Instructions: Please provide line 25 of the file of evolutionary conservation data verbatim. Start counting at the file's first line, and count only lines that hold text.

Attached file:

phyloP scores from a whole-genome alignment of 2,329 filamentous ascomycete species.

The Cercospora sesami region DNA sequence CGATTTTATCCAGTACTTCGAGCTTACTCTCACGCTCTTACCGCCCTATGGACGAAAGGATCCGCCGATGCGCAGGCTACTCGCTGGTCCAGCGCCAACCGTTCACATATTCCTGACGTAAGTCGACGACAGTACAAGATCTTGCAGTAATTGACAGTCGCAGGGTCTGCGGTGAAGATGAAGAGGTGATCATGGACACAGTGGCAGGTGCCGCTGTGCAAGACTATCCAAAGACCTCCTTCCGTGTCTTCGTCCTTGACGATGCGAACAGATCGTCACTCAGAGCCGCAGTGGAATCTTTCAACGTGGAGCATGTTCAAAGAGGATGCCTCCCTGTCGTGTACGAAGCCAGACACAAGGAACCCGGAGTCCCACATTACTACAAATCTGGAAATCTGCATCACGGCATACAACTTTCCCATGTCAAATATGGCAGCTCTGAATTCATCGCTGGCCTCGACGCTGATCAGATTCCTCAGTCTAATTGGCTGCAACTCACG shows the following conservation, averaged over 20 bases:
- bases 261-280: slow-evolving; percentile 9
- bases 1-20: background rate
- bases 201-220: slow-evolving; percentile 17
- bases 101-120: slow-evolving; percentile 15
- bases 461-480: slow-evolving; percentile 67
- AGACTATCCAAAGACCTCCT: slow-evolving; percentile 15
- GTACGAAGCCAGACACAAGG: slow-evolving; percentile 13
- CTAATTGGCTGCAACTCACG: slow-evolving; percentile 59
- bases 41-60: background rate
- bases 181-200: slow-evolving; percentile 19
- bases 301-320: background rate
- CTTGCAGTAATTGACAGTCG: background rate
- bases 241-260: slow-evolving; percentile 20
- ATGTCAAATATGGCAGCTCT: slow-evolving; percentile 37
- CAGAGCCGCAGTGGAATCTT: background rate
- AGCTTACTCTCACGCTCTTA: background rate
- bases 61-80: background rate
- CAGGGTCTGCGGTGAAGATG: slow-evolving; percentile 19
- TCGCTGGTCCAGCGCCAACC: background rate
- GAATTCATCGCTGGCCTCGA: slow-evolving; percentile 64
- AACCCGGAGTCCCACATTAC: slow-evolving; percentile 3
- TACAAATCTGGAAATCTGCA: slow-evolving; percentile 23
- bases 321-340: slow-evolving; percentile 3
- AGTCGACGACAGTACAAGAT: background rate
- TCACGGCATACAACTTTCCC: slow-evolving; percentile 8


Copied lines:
- bases 321-340: slow-evolving; percentile 3